So, are your parking reforms doing the right thing? Or are they just doing the wrong thing a little "better"? 

We can see these alternatives in two North American cities' contrasting efforts to tackle excessive minimum parking minimums.

One is sticking with the old On-Site-Parking mindset but applying it a little more carefully.

The other has taken a large leap towards a more promising parking-policy mindset: Walkable Parking thinking.

Victoria is considering lowering some parking minimums

I hear via Todd Litman that Victoria (in British Columbia, Canada) is talking about reducing some of its off-street minimum parking requirements.

It is studying how to keep doing the wrong thing slightly less wrongly.

The announcement explains the key idea:
A review of off-street parking is being conducted to align the regulations with actual demand, current trends and community objectives.
The study included new assessments of local parking demand. It also compared Victoria's parking standards with 'comparable' communities elsewhere in Canada.

The resulting draft proposal calls for modest reductions to some of the parking minimums. It also provides for more geographical differentiation of parking regulations based on location or context based on the areas shown in the map below.

City of Victoria 2016. Review of Zoning Regulation Bylaw Off-Street Parking Requirements (Schedule C). Working Paper Number 5, Preliminary Recommendations. 

Victoria is trying to right-size its parking minimums and make them match each context more precisely.

However, parking minimums are to continue for almost all kinds of development everywhere in the city, EVEN in the downtown core. [As far as I can tell, Victoria still has parking minimums for all uses even in its Downtown. This surprised me. Am I missing something?]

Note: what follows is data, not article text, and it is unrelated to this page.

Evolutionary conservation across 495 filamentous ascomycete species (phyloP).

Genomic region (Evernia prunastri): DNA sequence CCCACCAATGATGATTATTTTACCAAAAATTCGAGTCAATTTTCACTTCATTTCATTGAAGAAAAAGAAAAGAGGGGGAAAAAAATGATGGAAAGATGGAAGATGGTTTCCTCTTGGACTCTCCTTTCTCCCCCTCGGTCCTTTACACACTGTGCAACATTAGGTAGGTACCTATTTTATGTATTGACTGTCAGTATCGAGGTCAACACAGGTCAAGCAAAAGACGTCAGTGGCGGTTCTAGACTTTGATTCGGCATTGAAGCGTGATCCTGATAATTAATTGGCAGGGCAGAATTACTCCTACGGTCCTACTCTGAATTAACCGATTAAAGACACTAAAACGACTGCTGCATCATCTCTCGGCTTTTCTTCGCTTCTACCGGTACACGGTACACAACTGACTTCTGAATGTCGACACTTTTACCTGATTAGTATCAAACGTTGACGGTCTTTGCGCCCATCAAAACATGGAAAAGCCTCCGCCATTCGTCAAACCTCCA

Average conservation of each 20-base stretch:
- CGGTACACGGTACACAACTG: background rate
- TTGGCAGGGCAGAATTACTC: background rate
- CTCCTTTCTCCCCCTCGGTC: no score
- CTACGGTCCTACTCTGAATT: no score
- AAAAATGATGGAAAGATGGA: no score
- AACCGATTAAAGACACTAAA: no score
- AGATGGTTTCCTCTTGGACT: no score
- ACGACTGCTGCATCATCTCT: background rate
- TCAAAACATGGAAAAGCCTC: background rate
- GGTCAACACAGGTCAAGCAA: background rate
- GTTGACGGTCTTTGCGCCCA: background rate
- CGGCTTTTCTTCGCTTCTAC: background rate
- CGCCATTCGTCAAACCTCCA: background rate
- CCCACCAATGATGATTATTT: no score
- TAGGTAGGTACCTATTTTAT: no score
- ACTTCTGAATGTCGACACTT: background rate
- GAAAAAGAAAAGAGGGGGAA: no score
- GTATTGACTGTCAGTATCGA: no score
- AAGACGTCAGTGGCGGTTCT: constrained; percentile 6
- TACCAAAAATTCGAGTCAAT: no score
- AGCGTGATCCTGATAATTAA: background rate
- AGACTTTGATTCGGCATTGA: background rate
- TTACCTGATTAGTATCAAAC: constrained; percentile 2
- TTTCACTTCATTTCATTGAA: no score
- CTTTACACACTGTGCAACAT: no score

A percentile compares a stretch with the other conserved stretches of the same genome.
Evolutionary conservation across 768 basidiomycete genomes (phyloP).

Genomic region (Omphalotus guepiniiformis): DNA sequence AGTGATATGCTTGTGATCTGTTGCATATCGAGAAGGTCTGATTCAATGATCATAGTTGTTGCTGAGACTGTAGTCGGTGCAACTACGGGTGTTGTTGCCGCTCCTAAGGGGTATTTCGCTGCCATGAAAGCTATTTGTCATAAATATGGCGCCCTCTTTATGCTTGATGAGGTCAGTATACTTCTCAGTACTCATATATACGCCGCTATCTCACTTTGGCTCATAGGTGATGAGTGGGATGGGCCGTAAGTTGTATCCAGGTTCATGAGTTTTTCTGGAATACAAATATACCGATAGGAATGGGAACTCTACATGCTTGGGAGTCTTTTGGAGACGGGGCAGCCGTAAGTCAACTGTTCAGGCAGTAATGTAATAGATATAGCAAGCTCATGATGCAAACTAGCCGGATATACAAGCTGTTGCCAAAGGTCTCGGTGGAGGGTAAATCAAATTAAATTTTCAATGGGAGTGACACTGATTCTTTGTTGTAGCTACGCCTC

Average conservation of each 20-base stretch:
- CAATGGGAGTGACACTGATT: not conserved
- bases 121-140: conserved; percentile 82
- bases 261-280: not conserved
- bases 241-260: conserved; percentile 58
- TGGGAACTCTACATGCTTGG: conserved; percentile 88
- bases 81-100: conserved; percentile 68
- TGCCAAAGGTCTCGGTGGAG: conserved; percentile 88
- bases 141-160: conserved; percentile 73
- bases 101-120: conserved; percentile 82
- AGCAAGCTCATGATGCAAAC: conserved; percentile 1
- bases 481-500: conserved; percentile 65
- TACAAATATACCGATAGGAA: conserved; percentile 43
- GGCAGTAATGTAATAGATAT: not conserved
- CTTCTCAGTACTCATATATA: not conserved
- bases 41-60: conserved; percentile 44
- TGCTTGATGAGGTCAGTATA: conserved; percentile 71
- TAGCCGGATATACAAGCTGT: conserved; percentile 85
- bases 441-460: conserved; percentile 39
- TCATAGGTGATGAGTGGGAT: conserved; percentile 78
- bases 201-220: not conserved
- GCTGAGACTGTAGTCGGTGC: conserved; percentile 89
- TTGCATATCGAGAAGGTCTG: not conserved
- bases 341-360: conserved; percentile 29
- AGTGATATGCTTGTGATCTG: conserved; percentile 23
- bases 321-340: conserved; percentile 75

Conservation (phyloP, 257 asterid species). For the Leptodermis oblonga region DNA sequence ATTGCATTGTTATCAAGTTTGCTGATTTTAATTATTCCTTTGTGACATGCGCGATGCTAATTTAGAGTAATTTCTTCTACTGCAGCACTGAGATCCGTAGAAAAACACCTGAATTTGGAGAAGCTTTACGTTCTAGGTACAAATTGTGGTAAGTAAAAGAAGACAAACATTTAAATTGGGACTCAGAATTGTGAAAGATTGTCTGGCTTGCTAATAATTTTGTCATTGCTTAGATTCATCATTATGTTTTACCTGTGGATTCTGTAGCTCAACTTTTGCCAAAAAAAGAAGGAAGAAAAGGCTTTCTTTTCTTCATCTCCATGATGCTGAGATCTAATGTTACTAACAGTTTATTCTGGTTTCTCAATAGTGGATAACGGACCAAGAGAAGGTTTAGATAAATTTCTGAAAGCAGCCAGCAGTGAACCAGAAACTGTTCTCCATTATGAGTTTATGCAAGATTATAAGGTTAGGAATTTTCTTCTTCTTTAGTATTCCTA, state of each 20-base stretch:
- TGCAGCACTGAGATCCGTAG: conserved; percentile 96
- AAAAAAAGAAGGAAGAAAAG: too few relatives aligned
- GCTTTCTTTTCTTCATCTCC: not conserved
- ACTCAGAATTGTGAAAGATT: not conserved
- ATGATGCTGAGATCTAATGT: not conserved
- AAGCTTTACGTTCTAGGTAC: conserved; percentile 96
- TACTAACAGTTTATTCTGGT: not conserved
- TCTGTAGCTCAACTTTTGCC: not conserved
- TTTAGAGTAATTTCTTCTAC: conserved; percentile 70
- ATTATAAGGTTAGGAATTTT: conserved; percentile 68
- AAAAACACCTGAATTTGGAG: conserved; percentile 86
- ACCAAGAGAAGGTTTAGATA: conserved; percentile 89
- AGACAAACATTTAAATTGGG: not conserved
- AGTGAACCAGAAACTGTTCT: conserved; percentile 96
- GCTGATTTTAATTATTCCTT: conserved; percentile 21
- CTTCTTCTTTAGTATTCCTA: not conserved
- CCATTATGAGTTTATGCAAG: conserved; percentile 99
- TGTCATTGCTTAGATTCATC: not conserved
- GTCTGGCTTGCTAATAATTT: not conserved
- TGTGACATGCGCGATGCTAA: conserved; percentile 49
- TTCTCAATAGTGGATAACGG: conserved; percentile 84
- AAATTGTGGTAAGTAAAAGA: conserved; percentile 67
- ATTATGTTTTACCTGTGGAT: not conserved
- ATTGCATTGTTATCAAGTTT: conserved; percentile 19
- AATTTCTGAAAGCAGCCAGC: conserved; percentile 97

These proposals are attacking the "excessive" part of "excessive parking minimums" but not parking minimums themselves.

But right-sized parking minimums still do the wrong thing!

Right-sizing is better than doing nothing. Parking minimums that better match existing observed demand in each context are better than excessive parking minimums, of course.

But even right-sized parking minimums still try to do the impossible and make long-term predictions of parking demand. They still force that amount of parking to be provided on-site with each real-estate development.

Right-sizing tries to make the demand prediction more accurate. But it is still foolish to think we can predict parking demand for every development site far into the future. This is especially obvious now as urban mobility patterns seem very likely to change radically within the useful life of new buildings.

Victoria's review of its parking minimums is tinkering. It fails to even hint at a challenge to the idea of parking minimums and to the mindset behind them.

Buffalo's abolition of parking minimums

Buffalo (in upstate New York, USA) recently got a lot of attention for becoming the first USA city to ABOLISH its minimum parking requirements.

This is a large step towards doing the right thing.

Buffalo’s new Green Code states on page 8-5:
“There are no provisions that establish a minimum number of off-street parking spaces for development."
That may sound radical. And in some ways it is but possibly not in the ways you think.

It is not radical because of any short-term impact on parking supply.

Even if the city was totally abolishing its ability to require on-site parking the short-term impact on parking supply would be modest. Many developers would keep building parking whenever they see the need, as they do in London for example.